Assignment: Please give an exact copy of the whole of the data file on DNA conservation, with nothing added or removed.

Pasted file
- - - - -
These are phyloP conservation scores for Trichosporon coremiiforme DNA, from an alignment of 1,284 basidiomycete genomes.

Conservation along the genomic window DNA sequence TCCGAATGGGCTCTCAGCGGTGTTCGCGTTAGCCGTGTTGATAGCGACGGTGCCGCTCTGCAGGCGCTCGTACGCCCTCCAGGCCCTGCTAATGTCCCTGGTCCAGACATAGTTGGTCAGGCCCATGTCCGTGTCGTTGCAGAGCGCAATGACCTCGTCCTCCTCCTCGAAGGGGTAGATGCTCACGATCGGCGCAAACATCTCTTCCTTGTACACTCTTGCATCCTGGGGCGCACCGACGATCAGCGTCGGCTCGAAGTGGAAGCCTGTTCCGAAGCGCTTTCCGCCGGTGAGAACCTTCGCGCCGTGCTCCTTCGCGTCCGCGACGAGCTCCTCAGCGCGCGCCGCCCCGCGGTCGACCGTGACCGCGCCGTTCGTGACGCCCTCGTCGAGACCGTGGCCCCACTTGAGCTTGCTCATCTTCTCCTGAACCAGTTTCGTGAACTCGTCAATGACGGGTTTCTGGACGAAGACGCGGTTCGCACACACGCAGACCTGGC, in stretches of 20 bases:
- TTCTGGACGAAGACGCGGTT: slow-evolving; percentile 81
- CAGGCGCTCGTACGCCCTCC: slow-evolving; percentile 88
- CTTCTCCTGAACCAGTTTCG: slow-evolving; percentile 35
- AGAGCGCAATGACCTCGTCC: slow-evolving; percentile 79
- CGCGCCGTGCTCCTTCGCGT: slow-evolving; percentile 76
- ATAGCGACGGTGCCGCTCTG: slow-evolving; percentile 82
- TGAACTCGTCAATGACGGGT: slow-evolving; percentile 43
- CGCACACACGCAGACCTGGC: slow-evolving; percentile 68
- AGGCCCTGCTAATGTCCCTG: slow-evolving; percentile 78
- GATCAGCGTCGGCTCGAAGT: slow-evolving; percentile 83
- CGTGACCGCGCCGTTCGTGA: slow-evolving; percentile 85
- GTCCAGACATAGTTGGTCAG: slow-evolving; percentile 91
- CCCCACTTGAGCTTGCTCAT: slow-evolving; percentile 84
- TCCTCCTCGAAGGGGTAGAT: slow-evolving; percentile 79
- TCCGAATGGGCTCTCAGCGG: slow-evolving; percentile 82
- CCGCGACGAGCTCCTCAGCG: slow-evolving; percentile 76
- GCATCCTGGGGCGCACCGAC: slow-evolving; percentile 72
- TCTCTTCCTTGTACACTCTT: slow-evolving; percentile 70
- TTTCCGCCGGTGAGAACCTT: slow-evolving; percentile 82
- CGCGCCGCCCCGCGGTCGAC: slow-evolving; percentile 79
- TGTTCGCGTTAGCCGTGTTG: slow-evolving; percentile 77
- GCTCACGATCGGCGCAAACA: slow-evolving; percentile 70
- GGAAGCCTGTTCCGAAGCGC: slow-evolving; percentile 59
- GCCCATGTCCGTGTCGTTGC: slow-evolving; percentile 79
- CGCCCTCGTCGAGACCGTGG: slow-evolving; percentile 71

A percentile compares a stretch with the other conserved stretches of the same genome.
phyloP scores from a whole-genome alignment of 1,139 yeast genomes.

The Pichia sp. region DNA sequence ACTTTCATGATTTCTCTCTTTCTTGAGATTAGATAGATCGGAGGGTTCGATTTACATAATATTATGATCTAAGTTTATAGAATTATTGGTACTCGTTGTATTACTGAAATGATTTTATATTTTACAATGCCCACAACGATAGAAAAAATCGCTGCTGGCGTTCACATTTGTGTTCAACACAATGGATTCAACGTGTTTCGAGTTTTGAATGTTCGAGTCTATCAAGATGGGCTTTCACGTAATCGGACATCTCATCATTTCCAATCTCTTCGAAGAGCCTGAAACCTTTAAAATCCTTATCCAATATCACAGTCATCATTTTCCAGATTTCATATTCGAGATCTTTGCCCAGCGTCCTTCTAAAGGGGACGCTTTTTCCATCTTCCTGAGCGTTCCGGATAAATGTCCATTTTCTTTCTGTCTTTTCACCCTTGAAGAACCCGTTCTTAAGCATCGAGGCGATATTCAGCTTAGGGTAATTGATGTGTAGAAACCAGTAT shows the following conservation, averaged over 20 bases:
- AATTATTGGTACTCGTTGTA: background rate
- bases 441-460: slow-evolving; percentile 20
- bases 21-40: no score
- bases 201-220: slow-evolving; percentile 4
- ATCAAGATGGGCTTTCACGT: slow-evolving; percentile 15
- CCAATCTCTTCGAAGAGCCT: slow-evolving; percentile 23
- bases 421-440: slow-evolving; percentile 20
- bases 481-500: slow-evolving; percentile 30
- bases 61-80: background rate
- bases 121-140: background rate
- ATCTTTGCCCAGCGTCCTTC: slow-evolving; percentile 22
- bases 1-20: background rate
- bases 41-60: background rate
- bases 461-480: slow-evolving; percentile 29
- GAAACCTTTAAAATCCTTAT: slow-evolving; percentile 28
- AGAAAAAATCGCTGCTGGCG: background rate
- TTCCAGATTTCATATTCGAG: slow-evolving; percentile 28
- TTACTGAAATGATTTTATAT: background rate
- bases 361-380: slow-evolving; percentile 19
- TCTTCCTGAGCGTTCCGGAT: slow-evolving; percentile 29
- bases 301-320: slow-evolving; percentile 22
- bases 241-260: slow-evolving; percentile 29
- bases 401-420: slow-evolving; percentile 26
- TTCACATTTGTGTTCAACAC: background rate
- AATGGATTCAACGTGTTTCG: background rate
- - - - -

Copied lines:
These are phyloP conservation scores for Trichosporon coremiiforme DNA, from an alignment of 1,284 basidiomycete genomes.

Conservation along the genomic window DNA sequence TCCGAATGGGCTCTCAGCGGTGTTCGCGTTAGCCGTGTTGATAGCGACGGTGCCGCTCTGCAGGCGCTCGTACGCCCTCCAGGCCCTGCTAATGTCCCTGGTCCAGACATAGTTGGTCAGGCCCATGTCCGTGTCGTTGCAGAGCGCAATGACCTCGTCCTCCTCCTCGAAGGGGTAGATGCTCACGATCGGCGCAAACATCTCTTCCTTGTACACTCTTGCATCCTGGGGCGCACCGACGATCAGCGTCGGCTCGAAGTGGAAGCCTGTTCCGAAGCGCTTTCCGCCGGTGAGAACCTTCGCGCCGTGCTCCTTCGCGTCCGCGACGAGCTCCTCAGCGCGCGCCGCCCCGCGGTCGACCGTGACCGCGCCGTTCGTGACGCCCTCGTCGAGACCGTGGCCCCACTTGAGCTTGCTCATCTTCTCCTGAACCAGTTTCGTGAACTCGTCAATGACGGGTTTCTGGACGAAGACGCGGTTCGCACACACGCAGACCTGGC, in stretches of 20 bases:
- TTCTGGACGAAGACGCGGTT: slow-evolving; percentile 81
- CAGGCGCTCGTACGCCCTCC: slow-evolving; percentile 88
- CTTCTCCTGAACCAGTTTCG: slow-evolving; percentile 35
- AGAGCGCAATGACCTCGTCC: slow-evolving; percentile 79
- CGCGCCGTGCTCCTTCGCGT: slow-evolving; percentile 76
- ATAGCGACGGTGCCGCTCTG: slow-evolving; percentile 82
- TGAACTCGTCAATGACGGGT: slow-evolving; percentile 43
- CGCACACACGCAGACCTGGC: slow-evolving; percentile 68
- AGGCCCTGCTAATGTCCCTG: slow-evolving; percentile 78
- GATCAGCGTCGGCTCGAAGT: slow-evolving; percentile 83
- CGTGACCGCGCCGTTCGTGA: slow-evolving; percentile 85
- GTCCAGACATAGTTGGTCAG: slow-evolving; percentile 91
- CCCCACTTGAGCTTGCTCAT: slow-evolving; percentile 84
- TCCTCCTCGAAGGGGTAGAT: slow-evolving; percentile 79
- TCCGAATGGGCTCTCAGCGG: slow-evolving; percentile 82
- CCGCGACGAGCTCCTCAGCG: slow-evolving; percentile 76
- GCATCCTGGGGCGCACCGAC: slow-evolving; percentile 72
- TCTCTTCCTTGTACACTCTT: slow-evolving; percentile 70
- TTTCCGCCGGTGAGAACCTT: slow-evolving; percentile 82
- CGCGCCGCCCCGCGGTCGAC: slow-evolving; percentile 79
- TGTTCGCGTTAGCCGTGTTG: slow-evolving; percentile 77
- GCTCACGATCGGCGCAAACA: slow-evolving; percentile 70
- GGAAGCCTGTTCCGAAGCGC: slow-evolving; percentile 59
- GCCCATGTCCGTGTCGTTGC: slow-evolving; percentile 79
- CGCCCTCGTCGAGACCGTGG: slow-evolving; percentile 71

A percentile compares a stretch with the other conserved stretches of the same genome.
phyloP scores from a whole-genome alignment of 1,139 yeast genomes.

The Pichia sp. region DNA sequence ACTTTCATGATTTCTCTCTTTCTTGAGATTAGATAGATCGGAGGGTTCGATTTACATAATATTATGATCTAAGTTTATAGAATTATTGGTACTCGTTGTATTACTGAAATGATTTTATATTTTACAATGCCCACAACGATAGAAAAAATCGCTGCTGGCGTTCACATTTGTGTTCAACACAATGGATTCAACGTGTTTCGAGTTTTGAATGTTCGAGTCTATCAAGATGGGCTTTCACGTAATCGGACATCTCATCATTTCCAATCTCTTCGAAGAGCCTGAAACCTTTAAAATCCTTATCCAATATCACAGTCATCATTTTCCAGATTTCATATTCGAGATCTTTGCCCAGCGTCCTTCTAAAGGGGACGCTTTTTCCATCTTCCTGAGCGTTCCGGATAAATGTCCATTTTCTTTCTGTCTTTTCACCCTTGAAGAACCCGTTCTTAAGCATCGAGGCGATATTCAGCTTAGGGTAATTGATGTGTAGAAACCAGTAT shows the following conservation, averaged over 20 bases:
- AATTATTGGTACTCGTTGTA: background rate
- bases 441-460: slow-evolving; percentile 20
- bases 21-40: no score
- bases 201-220: slow-evolving; percentile 4
- ATCAAGATGGGCTTTCACGT: slow-evolving; percentile 15
- CCAATCTCTTCGAAGAGCCT: slow-evolving; percentile 23
- bases 421-440: slow-evolving; percentile 20
- bases 481-500: slow-evolving; percentile 30
- bases 61-80: background rate
- bases 121-140: background rate
- ATCTTTGCCCAGCGTCCTTC: slow-evolving; percentile 22
- bases 1-20: background rate
- bases 41-60: background rate
- bases 461-480: slow-evolving; percentile 29
- GAAACCTTTAAAATCCTTAT: slow-evolving; percentile 28
- AGAAAAAATCGCTGCTGGCG: background rate
- TTCCAGATTTCATATTCGAG: slow-evolving; percentile 28
- TTACTGAAATGATTTTATAT: background rate
- bases 361-380: slow-evolving; percentile 19
- TCTTCCTGAGCGTTCCGGAT: slow-evolving; percentile 29
- bases 301-320: slow-evolving; percentile 22
- bases 241-260: slow-evolving; percentile 29
- bases 401-420: slow-evolving; percentile 26
- TTCACATTTGTGTTCAACAC: background rate
- AATGGATTCAACGTGTTTCG: background rate